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9 Refreshing Uses for Hydrogen Peroxide

Published on NewsOK Published: September 26, 2013

Hydrogen peroxide. It's that weird-smelling stuff that comes in the brown bottle that your dad used to dab on your skinned knees when you were a kid. It was kind of cool to watch it bubble up, but OUCH did it sting. And you had to sit still because it was a 'disinfectant,' whatever that meant.

It's probably been lurking in the back of your first aid kit ever since, something you feel like you should have around the hosue even though you're not quite sure why. (Today, some medical professionals actually advise against using hydrogen peroxide in wound care, because it can interfere with healing.)

Well, guess what? Hydrogen peroxide is actually a majorly useful thing, and here's a rundown of some uses you might not have thought of for this super-handy natural compound.

1. Toothpaste

Photo: Windell Oskay/

You've probably seen baking soda and peroxide flavored toothpaste at the store, but let me give you a tip: skip the middle man. Just mix your own as needed. It's way less expensive, and, yes, it will help to eradicate unfriendly bacteria from your mouth in addition to helping whiten your teeth, because hydrogen peroxide is a natural oxidizer.

2. Bloodstain remover

Photo: Lara604/

Have bloodstains (or other biological stains) on textiles? Need a spot treatment? Dab problem areas with hydrogen peroxide and then rinse with cool water before you throw clothes in the wash. It will naturally pull the stain out, leaving the fabric soft and clean. Watch out, though: hydrogen peroxide can bleach out fabric, and you may want to dab a test spot on an area of the fabric that won't be visible before you go whole hog.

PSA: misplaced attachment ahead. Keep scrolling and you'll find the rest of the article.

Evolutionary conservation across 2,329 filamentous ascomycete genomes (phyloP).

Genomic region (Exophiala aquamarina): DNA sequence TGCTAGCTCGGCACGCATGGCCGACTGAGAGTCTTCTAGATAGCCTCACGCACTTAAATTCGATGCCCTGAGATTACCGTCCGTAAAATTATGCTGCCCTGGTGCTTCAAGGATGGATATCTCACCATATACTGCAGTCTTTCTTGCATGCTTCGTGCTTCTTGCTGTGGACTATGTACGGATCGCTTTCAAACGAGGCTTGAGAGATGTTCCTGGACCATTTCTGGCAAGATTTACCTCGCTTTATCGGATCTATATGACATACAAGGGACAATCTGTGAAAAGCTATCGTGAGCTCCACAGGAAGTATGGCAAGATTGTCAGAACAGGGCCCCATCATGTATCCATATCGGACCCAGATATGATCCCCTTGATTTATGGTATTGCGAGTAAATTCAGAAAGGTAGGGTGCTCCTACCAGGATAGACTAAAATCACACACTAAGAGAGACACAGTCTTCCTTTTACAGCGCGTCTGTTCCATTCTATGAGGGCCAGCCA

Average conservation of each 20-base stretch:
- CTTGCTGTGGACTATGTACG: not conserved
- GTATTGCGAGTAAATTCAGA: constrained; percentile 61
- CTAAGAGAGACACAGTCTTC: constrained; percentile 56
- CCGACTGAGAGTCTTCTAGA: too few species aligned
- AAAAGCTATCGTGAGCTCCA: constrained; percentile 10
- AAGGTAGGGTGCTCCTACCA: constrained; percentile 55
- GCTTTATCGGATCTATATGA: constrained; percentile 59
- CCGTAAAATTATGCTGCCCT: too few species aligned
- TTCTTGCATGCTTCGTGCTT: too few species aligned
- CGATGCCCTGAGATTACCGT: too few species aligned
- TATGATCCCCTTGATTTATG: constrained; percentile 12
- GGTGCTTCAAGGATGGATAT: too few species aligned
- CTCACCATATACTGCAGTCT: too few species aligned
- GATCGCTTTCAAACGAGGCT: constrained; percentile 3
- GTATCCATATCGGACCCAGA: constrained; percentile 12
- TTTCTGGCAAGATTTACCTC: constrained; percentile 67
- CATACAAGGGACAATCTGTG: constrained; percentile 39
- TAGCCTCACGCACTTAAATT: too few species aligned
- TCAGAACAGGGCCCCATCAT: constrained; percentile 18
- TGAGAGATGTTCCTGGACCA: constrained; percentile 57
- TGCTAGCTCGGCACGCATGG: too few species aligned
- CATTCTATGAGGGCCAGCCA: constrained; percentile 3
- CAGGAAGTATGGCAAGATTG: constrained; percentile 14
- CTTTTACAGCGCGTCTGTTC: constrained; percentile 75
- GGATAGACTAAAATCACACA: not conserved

3. Mold and mildew control

Photo: Johann Dréo/

Mold and mildew are a constant problem for me in my all-redrood home in the middle of the woods. My solution? A spray bottle of hydrogen peroxide, applied directly to problem areas. It kills my unwanted visitors, and makes it easy for me to wipe them right up.

4. Tile and grout scrub

Photo: eponamusic/

Dirty floors can be a tough clean. Hydrogen peroxide (or a mix with baking soda) can help lift stains as well as disinfecting for a deep clean. It's especially useful for grout, which is extremely difficult to scrub thanks to the rough texture.

5. Laundry bleach

Photo: McKay Savage/

Remember how I mentioned that hydrogen peroxide can act like bleach? When you're talking a load of whites, that's an advantage. Throw a cup in with your laundry to make your whites brighter and crisper, without the strong odor of bleach.

6. Fruit and veggie sanitizer

Photo: Martin Cathrae/

Use food-grade peroxide to spray down fruits and vegetables. Allow them to sit for a few minutes before you rinse and dry them. The hydrogen peroxide will kill harmful organisms, making your food safe to eat. (Make sure, of course, that you use clean water for the rinse.)

7. Odor eliminator

Photo: Magnus Bråth, Sunset SEO/

Bad smells happen, especially if you have pets. For a quick deodorizing treatment, apply some baking soda and hydrogen peroxide to a problem spot. Allow the baking soda to absorb the odor, and then clean. As with textile stains, watch out for the bleaching potential, which can discolor carpets and furniture.

8. Canine emetic


Sometimes dogs get into things they shouldn't. Hydrogen peroxide can make them vomit quickly, allowing you to get them to treatment, so it's good to keep a bottle around. However, always call your veterinarian before administering hydrogen peroxide, in case it's not an appropriate treatment.

9. Earwax loosener

(Ear cleaning with a little help from a friend) Photo: Robobobobo/

Another one you'll want to consult your doctor on: a drop of hydrogen peroxide in the ear can soften earwax enough to allow you to remove a painful or irritating buildup. If your doctor gives you the green light, go for it!

Bonus tip: Having problems with rotting roots and unhealthy plants in your lovely Baltimore yard? Apply a solution of 32 parts water to one part hydrogen peroxide to the base of your plants. It will encourage the development of a healthy, strong root system.

Katie Marks writes for

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